An Anganwadi teacher creates a YouTube channel for Preschool Learning
As the world shut in 2020-21 because of the pandemic, Anganwadis across the country did too. With children stuck at home and having little or no means of learning, it was imperative that efforts needed to be made to reach out to Anganwadi teachers and parents with knowledge and instructions to engage children in pre-school learning activities. And while Makkala Jagrit tied with the government to send out bite-sized video content to Anganwadi teachers and parents, on a daily basis, there was a need for Anganwadi teachers also to step up and reach out to their communities in their own way.
Shobha, an Anganwadi teacher from rural Koppal was one of the thousands of recipients of the daily videos sent by Makkala Jagriti. Throughout the pandemic, she was an avid subscriber of our YouTube channel which was used to send the videos and constantly followed our work. Shobha was also an active participant on the WhatsApp groups that were created for the purpose of disseminating ECCE videos.
But she did not stop there. A highly motivated Shobha started her own YouTube channel to showcase the preschool activities that she did and shared with her colleagues. Now, that is something noteworthy for multiple reasons. Not only is her level of participation and commitment to preschool education exceeding expectations, but when an Anganwadi teacher takes responsibility and does something like this, it is much more relatable and inspiring for other Anganwadi teachers to learn and move forward. The steps taken by Shobha may look small in the information age where there are so many contributors, but they are significant for the community of Anganwadi teachers and a right step in the direction of the larger goal. We salute Shobha for her dedication and innovation. It is also an inspiration for other Anganwadi teachers to reach out to their communities and at the same time become updated with the use of technology. Here is a glimpse of Shobha and her work:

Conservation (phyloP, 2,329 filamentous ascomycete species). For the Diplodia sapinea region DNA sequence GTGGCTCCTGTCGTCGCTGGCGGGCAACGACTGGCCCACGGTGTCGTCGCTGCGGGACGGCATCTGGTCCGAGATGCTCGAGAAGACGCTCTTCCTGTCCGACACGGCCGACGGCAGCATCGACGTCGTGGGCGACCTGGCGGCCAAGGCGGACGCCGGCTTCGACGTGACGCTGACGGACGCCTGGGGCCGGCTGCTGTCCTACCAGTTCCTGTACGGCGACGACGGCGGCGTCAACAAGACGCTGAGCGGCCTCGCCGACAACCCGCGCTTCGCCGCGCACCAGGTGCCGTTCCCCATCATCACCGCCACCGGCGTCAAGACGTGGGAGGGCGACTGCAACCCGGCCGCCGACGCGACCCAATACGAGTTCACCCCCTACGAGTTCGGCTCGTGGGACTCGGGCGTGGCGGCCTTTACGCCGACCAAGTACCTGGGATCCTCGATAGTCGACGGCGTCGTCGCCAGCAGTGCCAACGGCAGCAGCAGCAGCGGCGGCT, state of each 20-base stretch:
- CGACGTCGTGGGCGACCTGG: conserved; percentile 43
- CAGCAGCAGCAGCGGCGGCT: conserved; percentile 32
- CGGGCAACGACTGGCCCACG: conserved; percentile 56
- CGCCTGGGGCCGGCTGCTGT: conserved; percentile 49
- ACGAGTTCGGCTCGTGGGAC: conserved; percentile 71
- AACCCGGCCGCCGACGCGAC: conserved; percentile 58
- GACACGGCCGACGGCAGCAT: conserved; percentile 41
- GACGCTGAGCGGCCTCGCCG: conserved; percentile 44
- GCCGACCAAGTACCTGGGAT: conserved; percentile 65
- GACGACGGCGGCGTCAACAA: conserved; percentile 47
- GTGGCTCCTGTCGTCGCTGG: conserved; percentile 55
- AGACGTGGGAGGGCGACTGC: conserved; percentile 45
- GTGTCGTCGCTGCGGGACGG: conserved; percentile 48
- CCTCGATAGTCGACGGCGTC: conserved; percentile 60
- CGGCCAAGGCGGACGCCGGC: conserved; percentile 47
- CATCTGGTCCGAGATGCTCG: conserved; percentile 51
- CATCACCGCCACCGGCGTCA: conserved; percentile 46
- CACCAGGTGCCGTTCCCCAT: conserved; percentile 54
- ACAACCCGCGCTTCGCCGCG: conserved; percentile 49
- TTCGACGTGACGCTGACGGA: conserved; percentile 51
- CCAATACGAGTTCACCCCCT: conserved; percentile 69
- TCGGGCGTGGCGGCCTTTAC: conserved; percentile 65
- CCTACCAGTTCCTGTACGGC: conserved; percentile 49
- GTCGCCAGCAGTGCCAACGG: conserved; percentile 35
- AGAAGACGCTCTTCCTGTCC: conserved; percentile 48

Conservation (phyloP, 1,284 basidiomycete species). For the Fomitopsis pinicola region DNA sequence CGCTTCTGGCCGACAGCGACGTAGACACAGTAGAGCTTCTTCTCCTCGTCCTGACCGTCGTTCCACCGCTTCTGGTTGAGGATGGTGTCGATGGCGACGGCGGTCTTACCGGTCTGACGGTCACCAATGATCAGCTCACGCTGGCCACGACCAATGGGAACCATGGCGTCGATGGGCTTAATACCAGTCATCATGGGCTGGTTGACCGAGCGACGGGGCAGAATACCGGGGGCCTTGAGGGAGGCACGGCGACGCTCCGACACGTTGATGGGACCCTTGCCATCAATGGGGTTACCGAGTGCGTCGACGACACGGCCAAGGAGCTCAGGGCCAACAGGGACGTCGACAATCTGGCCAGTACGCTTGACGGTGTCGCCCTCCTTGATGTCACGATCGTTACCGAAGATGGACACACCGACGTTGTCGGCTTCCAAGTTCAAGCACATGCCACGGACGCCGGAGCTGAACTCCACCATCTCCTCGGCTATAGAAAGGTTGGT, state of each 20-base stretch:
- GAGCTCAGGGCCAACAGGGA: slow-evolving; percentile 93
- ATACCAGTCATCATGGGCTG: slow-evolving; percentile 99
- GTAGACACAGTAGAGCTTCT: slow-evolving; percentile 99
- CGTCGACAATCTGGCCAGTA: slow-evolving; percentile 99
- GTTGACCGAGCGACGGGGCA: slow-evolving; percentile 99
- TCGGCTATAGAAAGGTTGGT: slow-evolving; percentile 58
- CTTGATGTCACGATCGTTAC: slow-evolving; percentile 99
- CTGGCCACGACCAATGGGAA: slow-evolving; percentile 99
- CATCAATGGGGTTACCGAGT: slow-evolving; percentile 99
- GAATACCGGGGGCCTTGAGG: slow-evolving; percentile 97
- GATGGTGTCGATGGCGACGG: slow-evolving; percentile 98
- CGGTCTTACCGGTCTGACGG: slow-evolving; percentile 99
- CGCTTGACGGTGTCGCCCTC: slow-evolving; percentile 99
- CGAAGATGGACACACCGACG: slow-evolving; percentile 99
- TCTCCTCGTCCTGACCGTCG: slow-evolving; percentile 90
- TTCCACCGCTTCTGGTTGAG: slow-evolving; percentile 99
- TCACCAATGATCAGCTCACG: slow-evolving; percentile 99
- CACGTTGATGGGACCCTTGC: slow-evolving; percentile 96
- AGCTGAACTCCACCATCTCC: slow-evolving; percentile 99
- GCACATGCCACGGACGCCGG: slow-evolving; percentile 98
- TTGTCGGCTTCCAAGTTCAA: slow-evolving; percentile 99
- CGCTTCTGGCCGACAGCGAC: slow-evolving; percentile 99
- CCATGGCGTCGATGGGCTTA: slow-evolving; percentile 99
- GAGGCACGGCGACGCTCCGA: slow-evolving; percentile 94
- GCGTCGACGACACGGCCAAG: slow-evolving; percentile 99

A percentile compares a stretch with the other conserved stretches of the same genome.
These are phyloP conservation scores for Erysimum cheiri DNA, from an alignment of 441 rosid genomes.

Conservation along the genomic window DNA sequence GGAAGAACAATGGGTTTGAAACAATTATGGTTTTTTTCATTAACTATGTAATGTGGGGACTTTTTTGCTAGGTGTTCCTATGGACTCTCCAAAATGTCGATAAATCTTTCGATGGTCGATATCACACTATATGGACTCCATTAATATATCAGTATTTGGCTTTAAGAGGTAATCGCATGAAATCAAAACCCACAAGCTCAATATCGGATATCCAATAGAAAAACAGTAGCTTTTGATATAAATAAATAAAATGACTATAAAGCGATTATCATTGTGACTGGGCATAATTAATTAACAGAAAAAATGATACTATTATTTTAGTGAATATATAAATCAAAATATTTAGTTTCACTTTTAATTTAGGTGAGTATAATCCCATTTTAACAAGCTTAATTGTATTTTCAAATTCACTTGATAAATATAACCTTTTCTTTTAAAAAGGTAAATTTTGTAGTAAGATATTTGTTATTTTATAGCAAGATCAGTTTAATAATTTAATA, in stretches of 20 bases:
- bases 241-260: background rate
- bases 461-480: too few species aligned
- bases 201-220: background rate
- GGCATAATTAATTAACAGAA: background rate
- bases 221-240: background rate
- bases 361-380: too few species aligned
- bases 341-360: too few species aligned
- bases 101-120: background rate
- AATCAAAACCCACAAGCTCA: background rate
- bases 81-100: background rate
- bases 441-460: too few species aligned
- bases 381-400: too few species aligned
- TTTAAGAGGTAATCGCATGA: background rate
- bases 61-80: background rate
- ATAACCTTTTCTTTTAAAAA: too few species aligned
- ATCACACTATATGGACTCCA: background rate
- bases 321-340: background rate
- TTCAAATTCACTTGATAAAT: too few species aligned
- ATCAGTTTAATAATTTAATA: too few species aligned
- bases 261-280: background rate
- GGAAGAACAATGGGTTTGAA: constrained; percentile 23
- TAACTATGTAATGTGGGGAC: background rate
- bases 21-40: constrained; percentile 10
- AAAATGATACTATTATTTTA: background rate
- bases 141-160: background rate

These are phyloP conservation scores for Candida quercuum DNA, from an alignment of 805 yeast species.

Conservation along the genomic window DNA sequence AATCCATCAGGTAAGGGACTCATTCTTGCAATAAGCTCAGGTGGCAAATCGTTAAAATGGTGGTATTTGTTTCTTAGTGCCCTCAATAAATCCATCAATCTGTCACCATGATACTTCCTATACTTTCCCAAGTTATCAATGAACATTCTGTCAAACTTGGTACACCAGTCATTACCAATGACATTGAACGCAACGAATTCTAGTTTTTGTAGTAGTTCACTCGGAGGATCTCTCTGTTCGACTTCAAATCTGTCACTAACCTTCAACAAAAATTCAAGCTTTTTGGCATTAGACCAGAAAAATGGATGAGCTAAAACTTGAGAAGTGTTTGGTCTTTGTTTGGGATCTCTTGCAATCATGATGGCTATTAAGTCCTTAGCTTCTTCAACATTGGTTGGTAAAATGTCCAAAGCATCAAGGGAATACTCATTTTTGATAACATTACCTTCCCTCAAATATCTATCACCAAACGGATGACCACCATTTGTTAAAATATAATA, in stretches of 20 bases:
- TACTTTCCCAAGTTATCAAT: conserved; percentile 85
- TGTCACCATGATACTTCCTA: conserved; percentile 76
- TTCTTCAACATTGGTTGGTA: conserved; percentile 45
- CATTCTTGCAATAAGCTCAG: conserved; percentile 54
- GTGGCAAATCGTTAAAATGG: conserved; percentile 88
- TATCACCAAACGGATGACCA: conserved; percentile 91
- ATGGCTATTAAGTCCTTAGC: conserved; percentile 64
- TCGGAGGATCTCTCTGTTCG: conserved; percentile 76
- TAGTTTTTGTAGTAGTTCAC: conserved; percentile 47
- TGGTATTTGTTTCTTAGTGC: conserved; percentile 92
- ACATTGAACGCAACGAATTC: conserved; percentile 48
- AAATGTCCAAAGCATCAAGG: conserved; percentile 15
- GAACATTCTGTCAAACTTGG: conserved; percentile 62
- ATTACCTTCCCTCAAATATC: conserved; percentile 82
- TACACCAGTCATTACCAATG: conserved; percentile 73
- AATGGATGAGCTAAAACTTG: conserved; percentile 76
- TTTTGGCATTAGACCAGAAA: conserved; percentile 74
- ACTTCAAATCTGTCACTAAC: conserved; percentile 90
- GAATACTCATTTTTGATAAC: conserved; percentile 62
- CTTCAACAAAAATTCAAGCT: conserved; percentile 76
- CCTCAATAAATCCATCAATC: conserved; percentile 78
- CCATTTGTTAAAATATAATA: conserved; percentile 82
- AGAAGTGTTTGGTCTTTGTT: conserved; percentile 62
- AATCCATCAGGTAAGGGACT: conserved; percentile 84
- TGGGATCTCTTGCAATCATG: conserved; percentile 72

Bringing fathers to the forefront
Early childhood care, preschool activities or anything that involves children in their early years is traditionally seen as the domain and responsibility of the mother or women in general. And this perspective prevails irrespective of class or socioeconomic status. This is also reflected in the fact that Anganwadi teachers have been given guidelines to conduct ‘Mothers’ meetings’ in their Anganwadis and do not have any prescribed agenda of engagement with fathers. The potential role and contribution of fathers in early childhood development seems to be ignored.
Incidentally, various research studies have shown how important fathers play in the multi-area development of children.Fathers’ role in younger children’s development is something that has started being seen in the last two decades. At Makkala Jagriti as well, we have recently expanded the scope of our program implementation to engage with fathers on their role in early childhood care and education.